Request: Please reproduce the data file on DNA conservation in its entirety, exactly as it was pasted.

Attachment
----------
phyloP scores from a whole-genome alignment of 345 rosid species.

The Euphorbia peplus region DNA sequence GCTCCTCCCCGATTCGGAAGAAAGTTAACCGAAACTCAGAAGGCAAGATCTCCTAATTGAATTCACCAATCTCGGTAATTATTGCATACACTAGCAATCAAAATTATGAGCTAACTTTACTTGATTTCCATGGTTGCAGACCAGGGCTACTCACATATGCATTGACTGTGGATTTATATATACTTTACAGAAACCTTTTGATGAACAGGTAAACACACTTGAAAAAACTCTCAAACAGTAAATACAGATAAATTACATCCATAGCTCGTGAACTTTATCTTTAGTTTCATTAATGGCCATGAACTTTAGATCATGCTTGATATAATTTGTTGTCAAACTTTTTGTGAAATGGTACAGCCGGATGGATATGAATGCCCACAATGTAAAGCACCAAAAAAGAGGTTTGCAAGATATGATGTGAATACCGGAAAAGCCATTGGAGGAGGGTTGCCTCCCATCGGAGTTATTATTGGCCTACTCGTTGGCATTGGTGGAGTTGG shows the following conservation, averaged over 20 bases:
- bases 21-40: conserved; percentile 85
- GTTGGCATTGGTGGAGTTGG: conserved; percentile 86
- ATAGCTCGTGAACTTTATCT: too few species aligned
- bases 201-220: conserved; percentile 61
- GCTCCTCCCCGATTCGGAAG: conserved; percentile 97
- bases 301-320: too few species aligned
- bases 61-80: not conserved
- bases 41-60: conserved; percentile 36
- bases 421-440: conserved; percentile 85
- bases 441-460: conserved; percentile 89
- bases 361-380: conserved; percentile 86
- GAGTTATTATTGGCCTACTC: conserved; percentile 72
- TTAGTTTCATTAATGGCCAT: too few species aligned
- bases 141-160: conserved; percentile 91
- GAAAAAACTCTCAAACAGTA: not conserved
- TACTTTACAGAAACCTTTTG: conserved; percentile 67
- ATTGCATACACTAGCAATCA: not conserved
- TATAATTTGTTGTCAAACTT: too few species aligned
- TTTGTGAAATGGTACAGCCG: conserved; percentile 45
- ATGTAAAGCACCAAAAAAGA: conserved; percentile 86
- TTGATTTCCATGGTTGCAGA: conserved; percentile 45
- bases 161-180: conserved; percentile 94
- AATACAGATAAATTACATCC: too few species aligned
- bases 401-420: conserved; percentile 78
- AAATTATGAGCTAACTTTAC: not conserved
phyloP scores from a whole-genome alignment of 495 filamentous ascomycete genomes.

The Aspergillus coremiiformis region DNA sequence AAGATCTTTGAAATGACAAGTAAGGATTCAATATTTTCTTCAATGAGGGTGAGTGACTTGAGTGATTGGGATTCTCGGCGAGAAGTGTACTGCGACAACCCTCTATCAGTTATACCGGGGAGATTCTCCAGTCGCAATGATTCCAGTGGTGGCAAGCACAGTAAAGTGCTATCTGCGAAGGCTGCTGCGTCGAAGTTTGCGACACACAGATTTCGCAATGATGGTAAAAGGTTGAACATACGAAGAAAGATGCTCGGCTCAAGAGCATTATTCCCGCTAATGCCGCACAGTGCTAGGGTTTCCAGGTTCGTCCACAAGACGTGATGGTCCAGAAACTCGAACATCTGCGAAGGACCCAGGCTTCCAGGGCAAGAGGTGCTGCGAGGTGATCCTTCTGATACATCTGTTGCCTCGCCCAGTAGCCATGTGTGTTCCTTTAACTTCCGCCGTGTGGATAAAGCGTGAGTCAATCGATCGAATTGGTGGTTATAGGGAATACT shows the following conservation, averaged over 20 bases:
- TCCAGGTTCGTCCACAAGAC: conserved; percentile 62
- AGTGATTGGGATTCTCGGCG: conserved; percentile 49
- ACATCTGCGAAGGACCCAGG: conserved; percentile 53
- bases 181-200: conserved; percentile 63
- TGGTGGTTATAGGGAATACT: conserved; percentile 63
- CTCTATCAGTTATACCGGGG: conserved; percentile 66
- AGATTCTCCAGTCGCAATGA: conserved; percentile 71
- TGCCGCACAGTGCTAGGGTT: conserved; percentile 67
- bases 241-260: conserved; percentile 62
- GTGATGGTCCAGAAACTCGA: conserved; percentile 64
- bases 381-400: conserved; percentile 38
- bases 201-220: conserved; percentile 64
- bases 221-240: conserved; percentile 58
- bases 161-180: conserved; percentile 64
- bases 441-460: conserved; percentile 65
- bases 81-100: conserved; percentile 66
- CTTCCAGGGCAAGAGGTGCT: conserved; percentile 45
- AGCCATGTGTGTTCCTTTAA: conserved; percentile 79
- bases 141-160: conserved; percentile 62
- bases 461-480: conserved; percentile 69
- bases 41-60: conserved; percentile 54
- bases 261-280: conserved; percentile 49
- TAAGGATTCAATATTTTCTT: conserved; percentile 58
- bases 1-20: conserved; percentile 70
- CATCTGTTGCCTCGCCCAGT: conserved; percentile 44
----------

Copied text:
phyloP scores from a whole-genome alignment of 345 rosid species.

The Euphorbia peplus region DNA sequence GCTCCTCCCCGATTCGGAAGAAAGTTAACCGAAACTCAGAAGGCAAGATCTCCTAATTGAATTCACCAATCTCGGTAATTATTGCATACACTAGCAATCAAAATTATGAGCTAACTTTACTTGATTTCCATGGTTGCAGACCAGGGCTACTCACATATGCATTGACTGTGGATTTATATATACTTTACAGAAACCTTTTGATGAACAGGTAAACACACTTGAAAAAACTCTCAAACAGTAAATACAGATAAATTACATCCATAGCTCGTGAACTTTATCTTTAGTTTCATTAATGGCCATGAACTTTAGATCATGCTTGATATAATTTGTTGTCAAACTTTTTGTGAAATGGTACAGCCGGATGGATATGAATGCCCACAATGTAAAGCACCAAAAAAGAGGTTTGCAAGATATGATGTGAATACCGGAAAAGCCATTGGAGGAGGGTTGCCTCCCATCGGAGTTATTATTGGCCTACTCGTTGGCATTGGTGGAGTTGG shows the following conservation, averaged over 20 bases:
- bases 21-40: conserved; percentile 85
- GTTGGCATTGGTGGAGTTGG: conserved; percentile 86
- ATAGCTCGTGAACTTTATCT: too few species aligned
- bases 201-220: conserved; percentile 61
- GCTCCTCCCCGATTCGGAAG: conserved; percentile 97
- bases 301-320: too few species aligned
- bases 61-80: not conserved
- bases 41-60: conserved; percentile 36
- bases 421-440: conserved; percentile 85
- bases 441-460: conserved; percentile 89
- bases 361-380: conserved; percentile 86
- GAGTTATTATTGGCCTACTC: conserved; percentile 72
- TTAGTTTCATTAATGGCCAT: too few species aligned
- bases 141-160: conserved; percentile 91
- GAAAAAACTCTCAAACAGTA: not conserved
- TACTTTACAGAAACCTTTTG: conserved; percentile 67
- ATTGCATACACTAGCAATCA: not conserved
- TATAATTTGTTGTCAAACTT: too few species aligned
- TTTGTGAAATGGTACAGCCG: conserved; percentile 45
- ATGTAAAGCACCAAAAAAGA: conserved; percentile 86
- TTGATTTCCATGGTTGCAGA: conserved; percentile 45
- bases 161-180: conserved; percentile 94
- AATACAGATAAATTACATCC: too few species aligned
- bases 401-420: conserved; percentile 78
- AAATTATGAGCTAACTTTAC: not conserved
phyloP scores from a whole-genome alignment of 495 filamentous ascomycete genomes.

The Aspergillus coremiiformis region DNA sequence AAGATCTTTGAAATGACAAGTAAGGATTCAATATTTTCTTCAATGAGGGTGAGTGACTTGAGTGATTGGGATTCTCGGCGAGAAGTGTACTGCGACAACCCTCTATCAGTTATACCGGGGAGATTCTCCAGTCGCAATGATTCCAGTGGTGGCAAGCACAGTAAAGTGCTATCTGCGAAGGCTGCTGCGTCGAAGTTTGCGACACACAGATTTCGCAATGATGGTAAAAGGTTGAACATACGAAGAAAGATGCTCGGCTCAAGAGCATTATTCCCGCTAATGCCGCACAGTGCTAGGGTTTCCAGGTTCGTCCACAAGACGTGATGGTCCAGAAACTCGAACATCTGCGAAGGACCCAGGCTTCCAGGGCAAGAGGTGCTGCGAGGTGATCCTTCTGATACATCTGTTGCCTCGCCCAGTAGCCATGTGTGTTCCTTTAACTTCCGCCGTGTGGATAAAGCGTGAGTCAATCGATCGAATTGGTGGTTATAGGGAATACT shows the following conservation, averaged over 20 bases:
- TCCAGGTTCGTCCACAAGAC: conserved; percentile 62
- AGTGATTGGGATTCTCGGCG: conserved; percentile 49
- ACATCTGCGAAGGACCCAGG: conserved; percentile 53
- bases 181-200: conserved; percentile 63
- TGGTGGTTATAGGGAATACT: conserved; percentile 63
- CTCTATCAGTTATACCGGGG: conserved; percentile 66
- AGATTCTCCAGTCGCAATGA: conserved; percentile 71
- TGCCGCACAGTGCTAGGGTT: conserved; percentile 67
- bases 241-260: conserved; percentile 62
- GTGATGGTCCAGAAACTCGA: conserved; percentile 64
- bases 381-400: conserved; percentile 38
- bases 201-220: conserved; percentile 64
- bases 221-240: conserved; percentile 58
- bases 161-180: conserved; percentile 64
- bases 441-460: conserved; percentile 65
- bases 81-100: conserved; percentile 66
- CTTCCAGGGCAAGAGGTGCT: conserved; percentile 45
- AGCCATGTGTGTTCCTTTAA: conserved; percentile 79
- bases 141-160: conserved; percentile 62
- bases 461-480: conserved; percentile 69
- bases 41-60: conserved; percentile 54
- bases 261-280: conserved; percentile 49
- TAAGGATTCAATATTTTCTT: conserved; percentile 58
- bases 1-20: conserved; percentile 70
- CATCTGTTGCCTCGCCCAGT: conserved; percentile 44